Anonymous is a nebulous global hacking collective that states it is everyone and it is no one. Legion. A hive mind. The people involved — the “Anons” — don’t reveal their true identities. They join and leave with such frequency, and have such a range of objectives, that it’s impossible to define Anonymous at any one moment. It’s best to think of Anonymous as a series of hacking operations, such as Op Egypt, Op Payback, and Op Newblood.
Each operation has a specific goal — perhaps to undermine a dictatorship or a corporation — and is assigned a collaboration space. An Anonymous Operations chat server consists of several chat channels. Most are for specific operations, some are general, and some are completely off topic. The literal starting point for an operation is usually a manifesto or press release created by someone under the Anonymous banner, like this one:
Anyone can start an Anonymous operation, whether they are “part” of Anonymous or not. Sometimes there are no real “hackers” involved to begin with, but the promotion of an operation attracts their attention, and collaboration.
This is where the famous Anonymous phrase “everyone and no one” comes into play. Most operations do involve some sort of hacker(s). On top of this, artists and designers play a role: If the imagery and aesthetic of an operation are impressive, people will take it seriously. Sometimes journalists and activists get involved to ensure an operation reaches peak effectiveness.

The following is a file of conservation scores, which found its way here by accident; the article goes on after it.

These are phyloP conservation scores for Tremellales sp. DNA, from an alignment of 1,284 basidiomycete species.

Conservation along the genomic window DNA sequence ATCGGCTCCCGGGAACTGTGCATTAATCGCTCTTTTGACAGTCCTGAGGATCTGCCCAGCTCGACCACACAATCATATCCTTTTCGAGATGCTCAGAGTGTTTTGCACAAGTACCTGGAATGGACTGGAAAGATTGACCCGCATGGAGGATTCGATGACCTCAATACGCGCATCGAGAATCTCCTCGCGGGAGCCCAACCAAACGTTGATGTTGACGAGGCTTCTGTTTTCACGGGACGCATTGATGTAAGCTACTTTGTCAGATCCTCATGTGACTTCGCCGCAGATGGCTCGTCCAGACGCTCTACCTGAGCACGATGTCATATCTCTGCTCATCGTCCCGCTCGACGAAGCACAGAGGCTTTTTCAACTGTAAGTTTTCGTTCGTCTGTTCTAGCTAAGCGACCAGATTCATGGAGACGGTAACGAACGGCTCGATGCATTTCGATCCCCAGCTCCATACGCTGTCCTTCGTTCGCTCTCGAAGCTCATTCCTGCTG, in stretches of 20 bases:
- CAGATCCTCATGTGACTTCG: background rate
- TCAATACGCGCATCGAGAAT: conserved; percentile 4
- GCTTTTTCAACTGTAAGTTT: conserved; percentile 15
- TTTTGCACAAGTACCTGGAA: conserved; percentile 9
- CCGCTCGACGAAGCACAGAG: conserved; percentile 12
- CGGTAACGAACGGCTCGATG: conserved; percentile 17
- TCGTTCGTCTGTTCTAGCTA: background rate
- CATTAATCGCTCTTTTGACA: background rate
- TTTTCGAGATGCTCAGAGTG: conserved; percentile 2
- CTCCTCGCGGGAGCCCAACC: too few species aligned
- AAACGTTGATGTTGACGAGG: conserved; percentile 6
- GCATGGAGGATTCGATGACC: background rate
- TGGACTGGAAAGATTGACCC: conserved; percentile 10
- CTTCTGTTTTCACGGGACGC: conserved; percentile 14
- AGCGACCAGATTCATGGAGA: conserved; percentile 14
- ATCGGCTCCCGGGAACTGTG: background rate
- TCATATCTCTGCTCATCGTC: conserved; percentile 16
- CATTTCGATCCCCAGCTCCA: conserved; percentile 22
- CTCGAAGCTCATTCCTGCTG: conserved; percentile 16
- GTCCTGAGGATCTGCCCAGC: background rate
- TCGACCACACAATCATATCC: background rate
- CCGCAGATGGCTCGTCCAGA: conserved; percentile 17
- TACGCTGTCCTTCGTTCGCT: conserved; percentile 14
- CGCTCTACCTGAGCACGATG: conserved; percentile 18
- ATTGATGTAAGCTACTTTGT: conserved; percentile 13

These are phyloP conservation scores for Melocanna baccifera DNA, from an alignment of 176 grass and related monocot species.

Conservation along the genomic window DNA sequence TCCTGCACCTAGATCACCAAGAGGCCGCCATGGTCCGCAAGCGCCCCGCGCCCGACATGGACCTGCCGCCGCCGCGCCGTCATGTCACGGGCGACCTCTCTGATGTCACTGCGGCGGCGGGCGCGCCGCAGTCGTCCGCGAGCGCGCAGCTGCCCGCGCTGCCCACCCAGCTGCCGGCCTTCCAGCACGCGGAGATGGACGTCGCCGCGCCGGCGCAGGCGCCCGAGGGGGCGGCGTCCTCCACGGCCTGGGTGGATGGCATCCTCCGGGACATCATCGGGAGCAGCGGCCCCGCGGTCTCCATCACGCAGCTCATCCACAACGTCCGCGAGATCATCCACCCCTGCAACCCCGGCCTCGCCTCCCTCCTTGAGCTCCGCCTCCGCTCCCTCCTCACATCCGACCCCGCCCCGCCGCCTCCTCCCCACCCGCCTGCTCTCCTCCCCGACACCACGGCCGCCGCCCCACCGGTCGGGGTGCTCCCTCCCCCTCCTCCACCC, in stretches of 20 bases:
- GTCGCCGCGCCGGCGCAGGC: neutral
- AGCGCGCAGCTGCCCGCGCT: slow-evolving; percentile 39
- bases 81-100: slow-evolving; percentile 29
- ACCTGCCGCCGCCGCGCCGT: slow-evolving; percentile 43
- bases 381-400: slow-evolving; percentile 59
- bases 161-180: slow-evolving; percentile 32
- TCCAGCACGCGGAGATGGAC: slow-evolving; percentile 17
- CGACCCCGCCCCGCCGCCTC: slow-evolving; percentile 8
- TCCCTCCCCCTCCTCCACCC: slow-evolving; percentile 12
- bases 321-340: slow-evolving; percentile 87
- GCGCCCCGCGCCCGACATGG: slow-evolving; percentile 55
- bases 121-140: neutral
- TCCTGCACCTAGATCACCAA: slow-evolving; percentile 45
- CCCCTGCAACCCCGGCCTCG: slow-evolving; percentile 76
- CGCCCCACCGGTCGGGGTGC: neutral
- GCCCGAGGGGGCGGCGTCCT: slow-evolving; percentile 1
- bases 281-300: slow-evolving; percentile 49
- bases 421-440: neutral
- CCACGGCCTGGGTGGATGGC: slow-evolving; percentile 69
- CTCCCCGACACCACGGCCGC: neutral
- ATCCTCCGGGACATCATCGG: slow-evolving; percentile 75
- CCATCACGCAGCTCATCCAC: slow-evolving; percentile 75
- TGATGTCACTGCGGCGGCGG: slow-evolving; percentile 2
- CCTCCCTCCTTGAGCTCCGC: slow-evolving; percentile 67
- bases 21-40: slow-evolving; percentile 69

When the objectives of one operation contradicts another, the result may be an Anonymous vs Anonymous “war”. Another factor that causes in-fighting is intense paranoia. No one wants their true identity revealed. Because of this, spying is a hot topic, with accusations constantly being thrown around regarding the logging of chat conversations, snitching, and the presence of double agents.
My experience with Anonymous started by accident. I was playing Tetris online with a friend when she mentioned something called “Operation Payback”. Anonymous were attacking PayPal, Visa, and Mastercard for blocking payments to WikiLeaks. I entered a chat room on a server called “AnonOps” and used my real name. Quickly realizing this was a huge mistake, I changed it.
After watching, analyzing, and absorbing, I decided to chime in — about a month later. This began my involvement in operations such as Op Tunisia and Op Egypt, which were designed to support protesters on the street during the Arab Spring. I became involved in writing press releases, defacing pages of government websites, and organizing operations themselves. I became better known for these skills in the Anonymous community and began being invited into more secretive, closed-off groups. After a few of my exploits became a little too public for my liking — such as this one — I took more of a backseat.
A few months later, myself and a few others founded “LulzSec”, a group designed to mock online security as a whole. Our style was cheeky and childlike. The point was the situation was so grim that even we can wreak havoc. Hacking is not just limited to shady intelligence agencies and organized groups. This gained global media attention, hundreds of thousands of social media followers, and while an interesting part of my life, was also the most unhealthy, paranoia-inducing, and chaotic, leading to a real breakdown of my mental health as a whole. Ultimately, I was arrested for my involvement in Anonymous/LulzSec, which you can read more about in the SPYSCAPE museum.
Our favorite book on Anonymous is Gabriella Coleman’s Hacker, Hoaxer, Whistleblower, Spy: The Many Faces of Anonymous.
Who or what is Anonymous? How does its hacking operations work? Who are the people behind the now famous masks? Our Head of Hacking (and ex-Anonymous member) Jake Davis explains all.